The vaccination process in Spain is reaching enviable levels compared to the rest of the countries. As of July 15, 2021, 22.5 million people (47.4% of the population) already had the complete schedule and, two days earlier, our country surpassed the United States in the number of vaccines administered per inhabitant.
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The Community of Madrid also announced through his official Twitter account that “in a single morning”, 138,000 young people between the ages of 16 and 25 requested their appointment to be vaccinated.
Although most of us go to the appointment without knowing which vaccine we are going to receive – among the four approved: Pfizer, Moderna, AstraZeneca and Janssen – we have surely heard of “side effects.” Like any medicine, vaccines can cause some adverse effects, almost all of them mild.
Now, what are those effects? And above all, how to treat it in case we suffer from them? At ConsumoClaro we solve these doubts for you.
Most common side effects per vaccine
To know the possible adverse effects of each of the vaccines, you can go to the prospectus – you can do it from the official website of the Vaccination Strategy-, where all the information is collected.
The Center for Disease Control and Prevention of the United States (CDC) also has different dossiers in which this information is included. The most common side effects of each vaccine are:
– Pfizer / BioNtech
According to the document of the Spanish Agency for Medicines and Health Products (AEMPS), the Pfizer vaccine can cause “very often” pain and swelling in the area where it has been punctured; headache, muscle or joint pain; chills and fever In addition to experiencing fatigue.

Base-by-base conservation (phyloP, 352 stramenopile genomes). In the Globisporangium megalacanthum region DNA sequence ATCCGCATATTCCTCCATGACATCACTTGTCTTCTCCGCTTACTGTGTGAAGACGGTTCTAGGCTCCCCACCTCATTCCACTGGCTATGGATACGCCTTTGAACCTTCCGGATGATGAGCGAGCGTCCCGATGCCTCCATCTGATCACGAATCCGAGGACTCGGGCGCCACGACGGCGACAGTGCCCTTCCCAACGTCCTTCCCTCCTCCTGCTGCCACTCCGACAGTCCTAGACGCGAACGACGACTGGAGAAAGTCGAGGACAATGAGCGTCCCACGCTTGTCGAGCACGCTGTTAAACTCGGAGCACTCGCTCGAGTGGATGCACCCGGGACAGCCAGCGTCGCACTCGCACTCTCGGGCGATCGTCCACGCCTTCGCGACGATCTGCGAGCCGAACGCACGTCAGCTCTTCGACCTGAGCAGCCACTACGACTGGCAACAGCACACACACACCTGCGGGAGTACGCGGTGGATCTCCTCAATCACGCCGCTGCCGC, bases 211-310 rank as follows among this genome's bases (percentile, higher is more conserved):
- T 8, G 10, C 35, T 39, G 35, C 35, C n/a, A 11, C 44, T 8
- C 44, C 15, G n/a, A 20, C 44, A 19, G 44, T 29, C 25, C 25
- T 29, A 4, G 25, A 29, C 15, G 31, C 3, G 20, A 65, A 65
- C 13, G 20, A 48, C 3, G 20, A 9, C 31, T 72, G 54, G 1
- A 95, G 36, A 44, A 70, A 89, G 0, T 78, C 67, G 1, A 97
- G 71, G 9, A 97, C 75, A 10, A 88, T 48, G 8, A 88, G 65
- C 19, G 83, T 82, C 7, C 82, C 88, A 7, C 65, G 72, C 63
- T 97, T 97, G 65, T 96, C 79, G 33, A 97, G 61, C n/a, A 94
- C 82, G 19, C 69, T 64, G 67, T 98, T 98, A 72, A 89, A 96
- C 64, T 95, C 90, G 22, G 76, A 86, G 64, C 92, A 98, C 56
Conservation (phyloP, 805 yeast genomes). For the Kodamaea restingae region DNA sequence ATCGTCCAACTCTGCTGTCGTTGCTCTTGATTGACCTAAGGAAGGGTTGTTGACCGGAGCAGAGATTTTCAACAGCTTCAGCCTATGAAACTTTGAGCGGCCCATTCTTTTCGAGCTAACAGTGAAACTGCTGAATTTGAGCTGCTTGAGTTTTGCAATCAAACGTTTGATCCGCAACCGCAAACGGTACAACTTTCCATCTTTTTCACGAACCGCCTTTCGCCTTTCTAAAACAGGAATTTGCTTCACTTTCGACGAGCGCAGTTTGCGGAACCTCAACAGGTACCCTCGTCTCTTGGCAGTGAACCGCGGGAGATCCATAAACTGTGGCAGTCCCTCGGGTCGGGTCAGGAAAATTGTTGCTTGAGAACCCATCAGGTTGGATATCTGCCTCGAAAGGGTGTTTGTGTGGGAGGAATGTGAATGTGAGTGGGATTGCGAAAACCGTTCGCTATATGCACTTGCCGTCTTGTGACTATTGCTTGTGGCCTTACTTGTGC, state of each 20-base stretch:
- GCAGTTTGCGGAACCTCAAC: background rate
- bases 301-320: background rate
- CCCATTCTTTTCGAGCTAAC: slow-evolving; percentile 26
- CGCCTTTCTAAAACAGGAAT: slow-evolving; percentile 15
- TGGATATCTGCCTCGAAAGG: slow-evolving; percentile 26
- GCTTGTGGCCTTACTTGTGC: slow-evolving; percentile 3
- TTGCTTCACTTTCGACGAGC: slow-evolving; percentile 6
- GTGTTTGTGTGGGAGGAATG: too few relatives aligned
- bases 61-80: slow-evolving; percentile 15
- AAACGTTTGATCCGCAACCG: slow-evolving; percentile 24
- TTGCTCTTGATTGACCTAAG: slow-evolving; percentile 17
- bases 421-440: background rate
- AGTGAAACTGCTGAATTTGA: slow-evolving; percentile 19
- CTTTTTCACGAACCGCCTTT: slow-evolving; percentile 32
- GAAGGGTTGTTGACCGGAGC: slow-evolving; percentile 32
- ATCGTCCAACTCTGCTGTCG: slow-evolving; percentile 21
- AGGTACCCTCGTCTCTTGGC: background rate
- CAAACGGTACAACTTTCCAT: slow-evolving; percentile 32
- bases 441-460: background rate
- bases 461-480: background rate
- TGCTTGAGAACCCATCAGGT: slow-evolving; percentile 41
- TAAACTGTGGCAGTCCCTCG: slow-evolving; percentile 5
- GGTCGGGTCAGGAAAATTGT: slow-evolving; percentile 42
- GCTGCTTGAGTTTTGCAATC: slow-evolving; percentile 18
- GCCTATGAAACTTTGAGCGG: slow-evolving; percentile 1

It is also noted that, more particularly, it can cause nausea, insomnia or itching.
According to AEMPS product sheet, the AstraZeneca vaccine can usually cause: tenderness, pain, warmth, or itching at the puncture site; fatigue, headache, fever, nausea and general malaise.
The Moderna vaccine may cause pain (similar to shoelaces), redness and swelling in the arm from the puncture; and chills, tiredness, headache, and fever or nausea in general.
As collected the European Medicines Agency, the “most common” side effects are: injection site, head and muscle pain; tiredness and nausea. In addition, you may also experience fever, chills, redness on the prick, weakness or general malaise.
In all cases, of any of the vaccines, it is clarified that most adverse effects should disappear after one or two days. If they last for several weeks, we should see our GP.
I have mild side effects, what can I do?
If we suffer any of the very frequent adverse effects, the most normal thing is that we can endure them during the 24 or 48 hours that they last. Now, if we do not want to endure the pain of the puncture, there are a few recommendations:
– Prick: to reduce the pain caused by the injection, the CDC recommends exercising (light) with the arm that received the vaccine and applying a cold cloth to the area.
– Other ailments, such as fever: drink plenty of fluids the days after vaccination and “wear light clothing.”
What if these tips do not relieve pain or fever? Can you take any medicine? The Ministry of Health, in your Technical Guide of June 16, recommends using “paracetamol during the first 24 hours” in case a dose of AstraZeneca has been received.
In the rest of vaccines – you can consult the Technical Guides of Pfizer / BioNtech, Modern Y Janssen-, it is recommended to avoid taking this type of medication, since there are no “data on the impact of this medication on the immune response”.
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